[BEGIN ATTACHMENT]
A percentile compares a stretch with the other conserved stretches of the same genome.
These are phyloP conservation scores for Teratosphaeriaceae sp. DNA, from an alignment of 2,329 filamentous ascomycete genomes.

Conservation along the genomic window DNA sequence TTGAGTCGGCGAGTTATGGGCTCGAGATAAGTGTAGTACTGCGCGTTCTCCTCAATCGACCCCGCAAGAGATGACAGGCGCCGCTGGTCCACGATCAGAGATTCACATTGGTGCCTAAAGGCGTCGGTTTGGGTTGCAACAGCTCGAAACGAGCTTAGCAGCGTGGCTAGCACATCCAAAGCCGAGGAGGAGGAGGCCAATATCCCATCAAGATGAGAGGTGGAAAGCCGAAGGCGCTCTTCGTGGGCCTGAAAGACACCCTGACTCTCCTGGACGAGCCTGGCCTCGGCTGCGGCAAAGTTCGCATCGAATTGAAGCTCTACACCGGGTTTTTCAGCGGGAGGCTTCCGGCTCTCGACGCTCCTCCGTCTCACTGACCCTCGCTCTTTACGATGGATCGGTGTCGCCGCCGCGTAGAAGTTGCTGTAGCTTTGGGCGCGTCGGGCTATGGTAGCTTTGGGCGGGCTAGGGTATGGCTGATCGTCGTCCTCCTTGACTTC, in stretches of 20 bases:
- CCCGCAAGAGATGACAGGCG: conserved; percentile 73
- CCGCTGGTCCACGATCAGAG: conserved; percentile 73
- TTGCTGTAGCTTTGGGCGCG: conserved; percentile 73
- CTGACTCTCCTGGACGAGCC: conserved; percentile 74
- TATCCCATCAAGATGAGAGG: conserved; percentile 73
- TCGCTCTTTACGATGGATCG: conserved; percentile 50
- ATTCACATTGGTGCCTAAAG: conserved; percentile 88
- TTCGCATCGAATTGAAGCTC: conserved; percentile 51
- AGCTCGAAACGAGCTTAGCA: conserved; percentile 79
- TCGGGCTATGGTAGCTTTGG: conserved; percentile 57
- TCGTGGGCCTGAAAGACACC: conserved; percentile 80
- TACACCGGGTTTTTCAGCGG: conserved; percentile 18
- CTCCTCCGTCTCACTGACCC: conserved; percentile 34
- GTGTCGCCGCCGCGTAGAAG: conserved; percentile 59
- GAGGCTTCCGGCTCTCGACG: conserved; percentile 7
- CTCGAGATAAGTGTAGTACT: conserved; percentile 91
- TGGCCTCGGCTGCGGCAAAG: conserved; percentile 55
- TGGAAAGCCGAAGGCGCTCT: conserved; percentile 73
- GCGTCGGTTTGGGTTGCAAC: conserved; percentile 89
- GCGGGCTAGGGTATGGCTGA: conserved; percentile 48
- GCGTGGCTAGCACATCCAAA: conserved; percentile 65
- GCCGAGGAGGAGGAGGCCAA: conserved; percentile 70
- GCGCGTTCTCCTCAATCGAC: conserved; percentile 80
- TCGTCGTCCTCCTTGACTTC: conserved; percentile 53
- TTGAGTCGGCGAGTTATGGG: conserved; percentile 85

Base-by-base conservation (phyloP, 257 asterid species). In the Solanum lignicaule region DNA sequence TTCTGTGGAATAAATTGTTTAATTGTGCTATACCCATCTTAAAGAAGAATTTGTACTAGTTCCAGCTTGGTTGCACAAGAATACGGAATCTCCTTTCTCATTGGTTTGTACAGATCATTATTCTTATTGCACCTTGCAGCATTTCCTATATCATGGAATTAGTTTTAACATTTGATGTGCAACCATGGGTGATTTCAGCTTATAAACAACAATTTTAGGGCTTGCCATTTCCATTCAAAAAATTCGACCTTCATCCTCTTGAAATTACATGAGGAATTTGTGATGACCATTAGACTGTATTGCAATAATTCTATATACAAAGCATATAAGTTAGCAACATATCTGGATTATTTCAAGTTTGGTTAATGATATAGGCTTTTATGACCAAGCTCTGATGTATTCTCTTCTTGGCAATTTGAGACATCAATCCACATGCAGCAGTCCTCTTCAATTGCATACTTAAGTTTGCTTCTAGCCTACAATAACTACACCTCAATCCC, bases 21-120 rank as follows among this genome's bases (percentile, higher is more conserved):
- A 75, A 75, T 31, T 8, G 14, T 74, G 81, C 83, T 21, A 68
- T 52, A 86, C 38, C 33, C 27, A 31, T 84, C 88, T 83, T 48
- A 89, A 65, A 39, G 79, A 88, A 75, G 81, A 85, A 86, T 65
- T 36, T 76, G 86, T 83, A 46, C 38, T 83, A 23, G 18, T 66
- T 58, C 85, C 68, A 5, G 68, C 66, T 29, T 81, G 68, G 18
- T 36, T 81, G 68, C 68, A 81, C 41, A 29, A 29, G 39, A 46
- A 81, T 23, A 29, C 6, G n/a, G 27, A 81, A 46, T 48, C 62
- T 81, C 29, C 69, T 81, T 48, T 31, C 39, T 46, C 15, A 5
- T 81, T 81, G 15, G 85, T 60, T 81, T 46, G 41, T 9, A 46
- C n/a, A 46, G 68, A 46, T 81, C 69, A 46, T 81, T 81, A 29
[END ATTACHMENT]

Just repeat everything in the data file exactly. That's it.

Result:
A percentile compares a stretch with the other conserved stretches of the same genome.
These are phyloP conservation scores for Teratosphaeriaceae sp. DNA, from an alignment of 2,329 filamentous ascomycete genomes.

Conservation along the genomic window DNA sequence TTGAGTCGGCGAGTTATGGGCTCGAGATAAGTGTAGTACTGCGCGTTCTCCTCAATCGACCCCGCAAGAGATGACAGGCGCCGCTGGTCCACGATCAGAGATTCACATTGGTGCCTAAAGGCGTCGGTTTGGGTTGCAACAGCTCGAAACGAGCTTAGCAGCGTGGCTAGCACATCCAAAGCCGAGGAGGAGGAGGCCAATATCCCATCAAGATGAGAGGTGGAAAGCCGAAGGCGCTCTTCGTGGGCCTGAAAGACACCCTGACTCTCCTGGACGAGCCTGGCCTCGGCTGCGGCAAAGTTCGCATCGAATTGAAGCTCTACACCGGGTTTTTCAGCGGGAGGCTTCCGGCTCTCGACGCTCCTCCGTCTCACTGACCCTCGCTCTTTACGATGGATCGGTGTCGCCGCCGCGTAGAAGTTGCTGTAGCTTTGGGCGCGTCGGGCTATGGTAGCTTTGGGCGGGCTAGGGTATGGCTGATCGTCGTCCTCCTTGACTTC, in stretches of 20 bases:
- CCCGCAAGAGATGACAGGCG: conserved; percentile 73
- CCGCTGGTCCACGATCAGAG: conserved; percentile 73
- TTGCTGTAGCTTTGGGCGCG: conserved; percentile 73
- CTGACTCTCCTGGACGAGCC: conserved; percentile 74
- TATCCCATCAAGATGAGAGG: conserved; percentile 73
- TCGCTCTTTACGATGGATCG: conserved; percentile 50
- ATTCACATTGGTGCCTAAAG: conserved; percentile 88
- TTCGCATCGAATTGAAGCTC: conserved; percentile 51
- AGCTCGAAACGAGCTTAGCA: conserved; percentile 79
- TCGGGCTATGGTAGCTTTGG: conserved; percentile 57
- TCGTGGGCCTGAAAGACACC: conserved; percentile 80
- TACACCGGGTTTTTCAGCGG: conserved; percentile 18
- CTCCTCCGTCTCACTGACCC: conserved; percentile 34
- GTGTCGCCGCCGCGTAGAAG: conserved; percentile 59
- GAGGCTTCCGGCTCTCGACG: conserved; percentile 7
- CTCGAGATAAGTGTAGTACT: conserved; percentile 91
- TGGCCTCGGCTGCGGCAAAG: conserved; percentile 55
- TGGAAAGCCGAAGGCGCTCT: conserved; percentile 73
- GCGTCGGTTTGGGTTGCAAC: conserved; percentile 89
- GCGGGCTAGGGTATGGCTGA: conserved; percentile 48
- GCGTGGCTAGCACATCCAAA: conserved; percentile 65
- GCCGAGGAGGAGGAGGCCAA: conserved; percentile 70
- GCGCGTTCTCCTCAATCGAC: conserved; percentile 80
- TCGTCGTCCTCCTTGACTTC: conserved; percentile 53
- TTGAGTCGGCGAGTTATGGG: conserved; percentile 85

Base-by-base conservation (phyloP, 257 asterid species). In the Solanum lignicaule region DNA sequence TTCTGTGGAATAAATTGTTTAATTGTGCTATACCCATCTTAAAGAAGAATTTGTACTAGTTCCAGCTTGGTTGCACAAGAATACGGAATCTCCTTTCTCATTGGTTTGTACAGATCATTATTCTTATTGCACCTTGCAGCATTTCCTATATCATGGAATTAGTTTTAACATTTGATGTGCAACCATGGGTGATTTCAGCTTATAAACAACAATTTTAGGGCTTGCCATTTCCATTCAAAAAATTCGACCTTCATCCTCTTGAAATTACATGAGGAATTTGTGATGACCATTAGACTGTATTGCAATAATTCTATATACAAAGCATATAAGTTAGCAACATATCTGGATTATTTCAAGTTTGGTTAATGATATAGGCTTTTATGACCAAGCTCTGATGTATTCTCTTCTTGGCAATTTGAGACATCAATCCACATGCAGCAGTCCTCTTCAATTGCATACTTAAGTTTGCTTCTAGCCTACAATAACTACACCTCAATCCC, bases 21-120 rank as follows among this genome's bases (percentile, higher is more conserved):
- A 75, A 75, T 31, T 8, G 14, T 74, G 81, C 83, T 21, A 68
- T 52, A 86, C 38, C 33, C 27, A 31, T 84, C 88, T 83, T 48
- A 89, A 65, A 39, G 79, A 88, A 75, G 81, A 85, A 86, T 65
- T 36, T 76, G 86, T 83, A 46, C 38, T 83, A 23, G 18, T 66
- T 58, C 85, C 68, A 5, G 68, C 66, T 29, T 81, G 68, G 18
- T 36, T 81, G 68, C 68, A 81, C 41, A 29, A 29, G 39, A 46
- A 81, T 23, A 29, C 6, G n/a, G 27, A 81, A 46, T 48, C 62
- T 81, C 29, C 69, T 81, T 48, T 31, C 39, T 46, C 15, A 5
- T 81, T 81, G 15, G 85, T 60, T 81, T 46, G 41, T 9, A 46
- C n/a, A 46, G 68, A 46, T 81, C 69, A 46, T 81, T 81, A 29